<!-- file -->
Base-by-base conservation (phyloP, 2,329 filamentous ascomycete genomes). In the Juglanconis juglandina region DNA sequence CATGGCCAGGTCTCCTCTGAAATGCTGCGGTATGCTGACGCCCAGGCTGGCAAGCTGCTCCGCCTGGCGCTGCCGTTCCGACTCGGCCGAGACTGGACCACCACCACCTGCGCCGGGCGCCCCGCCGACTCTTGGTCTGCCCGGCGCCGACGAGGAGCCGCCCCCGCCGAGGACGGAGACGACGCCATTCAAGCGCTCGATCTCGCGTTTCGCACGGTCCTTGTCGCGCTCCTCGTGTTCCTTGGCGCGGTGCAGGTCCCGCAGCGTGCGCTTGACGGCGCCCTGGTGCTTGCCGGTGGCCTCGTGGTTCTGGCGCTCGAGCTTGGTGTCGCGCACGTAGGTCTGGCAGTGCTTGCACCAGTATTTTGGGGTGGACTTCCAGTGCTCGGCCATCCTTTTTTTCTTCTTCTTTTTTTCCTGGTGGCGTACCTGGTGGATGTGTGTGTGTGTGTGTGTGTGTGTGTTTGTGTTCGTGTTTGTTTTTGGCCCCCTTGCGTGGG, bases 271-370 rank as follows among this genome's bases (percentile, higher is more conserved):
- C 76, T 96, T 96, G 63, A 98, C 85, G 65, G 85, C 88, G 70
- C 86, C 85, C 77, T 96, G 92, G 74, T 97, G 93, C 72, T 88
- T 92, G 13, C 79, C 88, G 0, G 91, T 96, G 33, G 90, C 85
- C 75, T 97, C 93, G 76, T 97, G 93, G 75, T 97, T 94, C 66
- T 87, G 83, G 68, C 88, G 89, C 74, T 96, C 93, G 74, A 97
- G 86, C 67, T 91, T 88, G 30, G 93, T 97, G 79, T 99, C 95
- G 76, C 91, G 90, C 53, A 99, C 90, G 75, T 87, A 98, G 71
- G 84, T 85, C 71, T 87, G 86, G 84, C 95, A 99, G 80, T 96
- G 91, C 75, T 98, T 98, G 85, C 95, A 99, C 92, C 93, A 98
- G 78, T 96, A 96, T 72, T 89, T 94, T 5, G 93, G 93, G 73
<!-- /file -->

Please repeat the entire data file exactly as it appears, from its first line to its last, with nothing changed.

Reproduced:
Base-by-base conservation (phyloP, 2,329 filamentous ascomycete genomes). In the Juglanconis juglandina region DNA sequence CATGGCCAGGTCTCCTCTGAAATGCTGCGGTATGCTGACGCCCAGGCTGGCAAGCTGCTCCGCCTGGCGCTGCCGTTCCGACTCGGCCGAGACTGGACCACCACCACCTGCGCCGGGCGCCCCGCCGACTCTTGGTCTGCCCGGCGCCGACGAGGAGCCGCCCCCGCCGAGGACGGAGACGACGCCATTCAAGCGCTCGATCTCGCGTTTCGCACGGTCCTTGTCGCGCTCCTCGTGTTCCTTGGCGCGGTGCAGGTCCCGCAGCGTGCGCTTGACGGCGCCCTGGTGCTTGCCGGTGGCCTCGTGGTTCTGGCGCTCGAGCTTGGTGTCGCGCACGTAGGTCTGGCAGTGCTTGCACCAGTATTTTGGGGTGGACTTCCAGTGCTCGGCCATCCTTTTTTTCTTCTTCTTTTTTTCCTGGTGGCGTACCTGGTGGATGTGTGTGTGTGTGTGTGTGTGTGTGTTTGTGTTCGTGTTTGTTTTTGGCCCCCTTGCGTGGG, bases 271-370 rank as follows among this genome's bases (percentile, higher is more conserved):
- C 76, T 96, T 96, G 63, A 98, C 85, G 65, G 85, C 88, G 70
- C 86, C 85, C 77, T 96, G 92, G 74, T 97, G 93, C 72, T 88
- T 92, G 13, C 79, C 88, G 0, G 91, T 96, G 33, G 90, C 85
- C 75, T 97, C 93, G 76, T 97, G 93, G 75, T 97, T 94, C 66
- T 87, G 83, G 68, C 88, G 89, C 74, T 96, C 93, G 74, A 97
- G 86, C 67, T 91, T 88, G 30, G 93, T 97, G 79, T 99, C 95
- G 76, C 91, G 90, C 53, A 99, C 90, G 75, T 87, A 98, G 71
- G 84, T 85, C 71, T 87, G 86, G 84, C 95, A 99, G 80, T 96
- G 91, C 75, T 98, T 98, G 85, C 95, A 99, C 92, C 93, A 98
- G 78, T 96, A 96, T 72, T 89, T 94, T 5, G 93, G 93, G 73